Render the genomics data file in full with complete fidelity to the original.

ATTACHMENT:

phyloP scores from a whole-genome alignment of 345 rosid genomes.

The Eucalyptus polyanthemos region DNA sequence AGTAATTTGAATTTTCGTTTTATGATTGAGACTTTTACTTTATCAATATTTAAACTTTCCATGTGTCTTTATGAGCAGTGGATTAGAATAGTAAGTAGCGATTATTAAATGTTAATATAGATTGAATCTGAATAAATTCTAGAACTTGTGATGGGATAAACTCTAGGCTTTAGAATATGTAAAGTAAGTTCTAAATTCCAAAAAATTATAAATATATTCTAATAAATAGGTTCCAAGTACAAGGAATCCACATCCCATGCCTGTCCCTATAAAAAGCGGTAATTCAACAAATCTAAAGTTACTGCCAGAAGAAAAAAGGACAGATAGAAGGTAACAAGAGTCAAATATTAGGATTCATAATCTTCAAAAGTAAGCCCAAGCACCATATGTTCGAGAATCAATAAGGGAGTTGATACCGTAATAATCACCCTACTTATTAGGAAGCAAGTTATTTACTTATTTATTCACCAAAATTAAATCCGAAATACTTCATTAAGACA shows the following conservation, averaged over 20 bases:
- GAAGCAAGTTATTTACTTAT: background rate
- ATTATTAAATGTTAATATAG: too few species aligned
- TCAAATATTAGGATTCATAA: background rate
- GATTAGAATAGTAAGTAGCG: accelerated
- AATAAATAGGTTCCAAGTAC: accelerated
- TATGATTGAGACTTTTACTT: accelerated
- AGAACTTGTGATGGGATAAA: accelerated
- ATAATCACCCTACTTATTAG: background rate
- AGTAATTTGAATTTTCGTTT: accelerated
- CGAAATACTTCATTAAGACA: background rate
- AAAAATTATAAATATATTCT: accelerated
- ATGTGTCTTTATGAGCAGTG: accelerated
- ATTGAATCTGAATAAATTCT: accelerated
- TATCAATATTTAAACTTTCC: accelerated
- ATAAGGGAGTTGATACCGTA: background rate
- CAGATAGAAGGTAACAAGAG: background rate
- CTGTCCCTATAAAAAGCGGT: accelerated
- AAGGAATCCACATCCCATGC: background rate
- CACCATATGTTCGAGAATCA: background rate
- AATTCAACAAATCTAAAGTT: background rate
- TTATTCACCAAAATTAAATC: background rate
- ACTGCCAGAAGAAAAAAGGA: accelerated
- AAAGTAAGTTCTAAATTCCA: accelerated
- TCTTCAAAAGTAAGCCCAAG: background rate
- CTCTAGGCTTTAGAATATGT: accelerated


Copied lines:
phyloP scores from a whole-genome alignment of 345 rosid genomes.

The Eucalyptus polyanthemos region DNA sequence AGTAATTTGAATTTTCGTTTTATGATTGAGACTTTTACTTTATCAATATTTAAACTTTCCATGTGTCTTTATGAGCAGTGGATTAGAATAGTAAGTAGCGATTATTAAATGTTAATATAGATTGAATCTGAATAAATTCTAGAACTTGTGATGGGATAAACTCTAGGCTTTAGAATATGTAAAGTAAGTTCTAAATTCCAAAAAATTATAAATATATTCTAATAAATAGGTTCCAAGTACAAGGAATCCACATCCCATGCCTGTCCCTATAAAAAGCGGTAATTCAACAAATCTAAAGTTACTGCCAGAAGAAAAAAGGACAGATAGAAGGTAACAAGAGTCAAATATTAGGATTCATAATCTTCAAAAGTAAGCCCAAGCACCATATGTTCGAGAATCAATAAGGGAGTTGATACCGTAATAATCACCCTACTTATTAGGAAGCAAGTTATTTACTTATTTATTCACCAAAATTAAATCCGAAATACTTCATTAAGACA shows the following conservation, averaged over 20 bases:
- GAAGCAAGTTATTTACTTAT: background rate
- ATTATTAAATGTTAATATAG: too few species aligned
- TCAAATATTAGGATTCATAA: background rate
- GATTAGAATAGTAAGTAGCG: accelerated
- AATAAATAGGTTCCAAGTAC: accelerated
- TATGATTGAGACTTTTACTT: accelerated
- AGAACTTGTGATGGGATAAA: accelerated
- ATAATCACCCTACTTATTAG: background rate
- AGTAATTTGAATTTTCGTTT: accelerated
- CGAAATACTTCATTAAGACA: background rate
- AAAAATTATAAATATATTCT: accelerated
- ATGTGTCTTTATGAGCAGTG: accelerated
- ATTGAATCTGAATAAATTCT: accelerated
- TATCAATATTTAAACTTTCC: accelerated
- ATAAGGGAGTTGATACCGTA: background rate
- CAGATAGAAGGTAACAAGAG: background rate
- CTGTCCCTATAAAAAGCGGT: accelerated
- AAGGAATCCACATCCCATGC: background rate
- CACCATATGTTCGAGAATCA: background rate
- AATTCAACAAATCTAAAGTT: background rate
- TTATTCACCAAAATTAAATC: background rate
- ACTGCCAGAAGAAAAAAGGA: accelerated
- AAAGTAAGTTCTAAATTCCA: accelerated
- TCTTCAAAAGTAAGCCCAAG: background rate
- CTCTAGGCTTTAGAATATGT: accelerated